Poor operator overloading (or why I'm an evil developer)

In the project that I'm working on, I had the need to overload the Equals operator for a custom class that was being used.   This is a fairly well known problem, although if you haven't done it before, there are enough traps to make it challenging.  More accurately, it is tricky enough that it is better to borrow already working and optimized code then to create it yourself. So naturally, I turn to Google.

I find a couple of MSDN sites, including this one which describes how to do it.  Down towards the bottom of the article, there is a C# example as follows

public static bool operator ==(Complex x, Complex y)
   return x.re == y.re && x.im == y.im;

Perfect.  I cut, paste, modify to fit my class, run a couple of basic tests and check the code in. 

A few hours later...boom.

All of a sudden some of the other unit tests are failing.  Specifically, statements like the following are throwing a NullReferenceException

if (testValue == null) 

Hold on a second. This is a test for null.  How can it throw an exception.

Here's the catch.  The example I took from MSDN assumes that the objects being compared are structs.  As such, they can never be null, which is why x.re == y.re can never throw a NullReferenceException.  However, if the objects being compared are reference types, then either side can be null.  Which means that the sample code would throw an exception.  The correct overload (taken from here, which also includes a wonderful description of how to optimize Equals) is as follows.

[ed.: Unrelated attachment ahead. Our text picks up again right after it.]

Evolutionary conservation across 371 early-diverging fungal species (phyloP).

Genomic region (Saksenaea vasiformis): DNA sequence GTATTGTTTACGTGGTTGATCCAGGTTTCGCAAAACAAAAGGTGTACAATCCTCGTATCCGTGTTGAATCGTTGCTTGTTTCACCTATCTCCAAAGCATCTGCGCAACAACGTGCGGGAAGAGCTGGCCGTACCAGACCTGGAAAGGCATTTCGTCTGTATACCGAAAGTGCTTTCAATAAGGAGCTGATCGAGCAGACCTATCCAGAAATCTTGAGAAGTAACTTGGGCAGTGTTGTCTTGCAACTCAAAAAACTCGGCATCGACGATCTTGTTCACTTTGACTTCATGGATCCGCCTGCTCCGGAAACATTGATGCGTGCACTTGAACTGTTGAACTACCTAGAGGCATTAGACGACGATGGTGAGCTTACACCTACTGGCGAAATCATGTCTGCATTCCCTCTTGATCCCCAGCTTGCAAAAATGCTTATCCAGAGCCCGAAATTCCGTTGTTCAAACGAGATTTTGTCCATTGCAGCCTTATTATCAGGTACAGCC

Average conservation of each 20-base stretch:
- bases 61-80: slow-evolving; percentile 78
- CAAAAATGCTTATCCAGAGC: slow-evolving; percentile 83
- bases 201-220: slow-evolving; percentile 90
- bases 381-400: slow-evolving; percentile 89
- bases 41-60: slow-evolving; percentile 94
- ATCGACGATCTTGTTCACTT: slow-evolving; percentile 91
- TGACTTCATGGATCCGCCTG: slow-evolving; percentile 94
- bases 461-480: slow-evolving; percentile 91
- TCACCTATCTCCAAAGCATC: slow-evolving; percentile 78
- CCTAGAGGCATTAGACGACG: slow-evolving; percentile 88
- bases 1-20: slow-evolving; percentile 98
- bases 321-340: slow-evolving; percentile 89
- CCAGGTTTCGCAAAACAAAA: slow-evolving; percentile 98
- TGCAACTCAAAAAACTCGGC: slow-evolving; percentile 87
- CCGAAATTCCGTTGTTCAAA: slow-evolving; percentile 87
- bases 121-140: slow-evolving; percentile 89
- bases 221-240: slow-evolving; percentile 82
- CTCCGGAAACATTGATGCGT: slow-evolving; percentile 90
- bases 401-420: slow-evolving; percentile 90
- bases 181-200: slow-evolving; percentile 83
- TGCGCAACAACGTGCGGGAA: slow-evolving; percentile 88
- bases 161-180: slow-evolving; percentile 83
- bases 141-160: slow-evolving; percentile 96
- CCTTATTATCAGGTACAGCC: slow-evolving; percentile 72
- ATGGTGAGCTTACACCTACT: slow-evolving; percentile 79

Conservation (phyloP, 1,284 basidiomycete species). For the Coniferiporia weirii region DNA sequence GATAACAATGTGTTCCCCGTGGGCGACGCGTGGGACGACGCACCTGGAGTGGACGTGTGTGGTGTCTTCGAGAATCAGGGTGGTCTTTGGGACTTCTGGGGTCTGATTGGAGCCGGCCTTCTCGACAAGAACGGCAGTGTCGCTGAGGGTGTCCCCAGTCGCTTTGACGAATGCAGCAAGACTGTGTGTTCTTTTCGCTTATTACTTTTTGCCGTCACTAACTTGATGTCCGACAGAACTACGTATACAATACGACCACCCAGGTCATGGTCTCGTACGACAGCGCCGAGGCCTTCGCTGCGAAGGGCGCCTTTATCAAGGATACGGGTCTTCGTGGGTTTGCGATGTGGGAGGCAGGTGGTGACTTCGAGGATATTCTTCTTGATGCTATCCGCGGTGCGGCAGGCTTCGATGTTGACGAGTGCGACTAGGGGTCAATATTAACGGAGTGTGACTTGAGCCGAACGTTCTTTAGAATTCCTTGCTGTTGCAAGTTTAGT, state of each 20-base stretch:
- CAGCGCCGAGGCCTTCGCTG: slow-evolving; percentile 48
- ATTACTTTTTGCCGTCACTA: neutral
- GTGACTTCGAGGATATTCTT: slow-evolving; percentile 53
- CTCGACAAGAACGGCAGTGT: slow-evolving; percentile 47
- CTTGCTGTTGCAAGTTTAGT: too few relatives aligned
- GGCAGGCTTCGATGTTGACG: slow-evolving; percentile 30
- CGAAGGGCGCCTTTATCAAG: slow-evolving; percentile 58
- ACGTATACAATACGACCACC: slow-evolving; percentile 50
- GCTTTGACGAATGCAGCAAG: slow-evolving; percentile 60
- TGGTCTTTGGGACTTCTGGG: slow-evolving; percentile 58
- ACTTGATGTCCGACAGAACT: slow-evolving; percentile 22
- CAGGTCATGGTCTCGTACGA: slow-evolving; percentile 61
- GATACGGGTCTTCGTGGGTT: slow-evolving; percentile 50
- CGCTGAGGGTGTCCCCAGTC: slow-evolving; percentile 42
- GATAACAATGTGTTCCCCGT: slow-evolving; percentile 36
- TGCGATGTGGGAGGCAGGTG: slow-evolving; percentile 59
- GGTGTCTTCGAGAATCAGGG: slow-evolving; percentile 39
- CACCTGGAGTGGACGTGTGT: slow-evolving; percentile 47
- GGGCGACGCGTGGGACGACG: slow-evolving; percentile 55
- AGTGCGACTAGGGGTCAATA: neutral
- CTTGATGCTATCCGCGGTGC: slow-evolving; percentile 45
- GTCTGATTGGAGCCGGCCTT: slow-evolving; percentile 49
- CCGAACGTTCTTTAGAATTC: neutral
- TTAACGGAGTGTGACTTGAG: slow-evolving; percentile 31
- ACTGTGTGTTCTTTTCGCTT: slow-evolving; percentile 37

bool operator ==(SomeType o1, SomeType o2)
return Object.Equals(o1, o2);

This format not only reuses the logic included in the Equals method, it also has one additional benefit.  No NullReferenceExceptions.  Unless, of course, your Equals method throws one. But who would make that mistake. ;)

So why am I evil? Well, in the brief period of time that the bad code was checked in, a colleague updated his sandbox, said update including this bug. Three days later, he runs into a NullReferenceException while checking for null. Wastes time scratching his head wondering why a check for null is throwing a null exception. Suggests that the runtime's parents were closely related. Finally, upon consultation with me (because, honestly, who *expects* that the equality operator will be overloaded), realizes that my old code is the source of the problem. Usually my mistakes impact only me. This one, unfortunately, spread its love just a little bit further.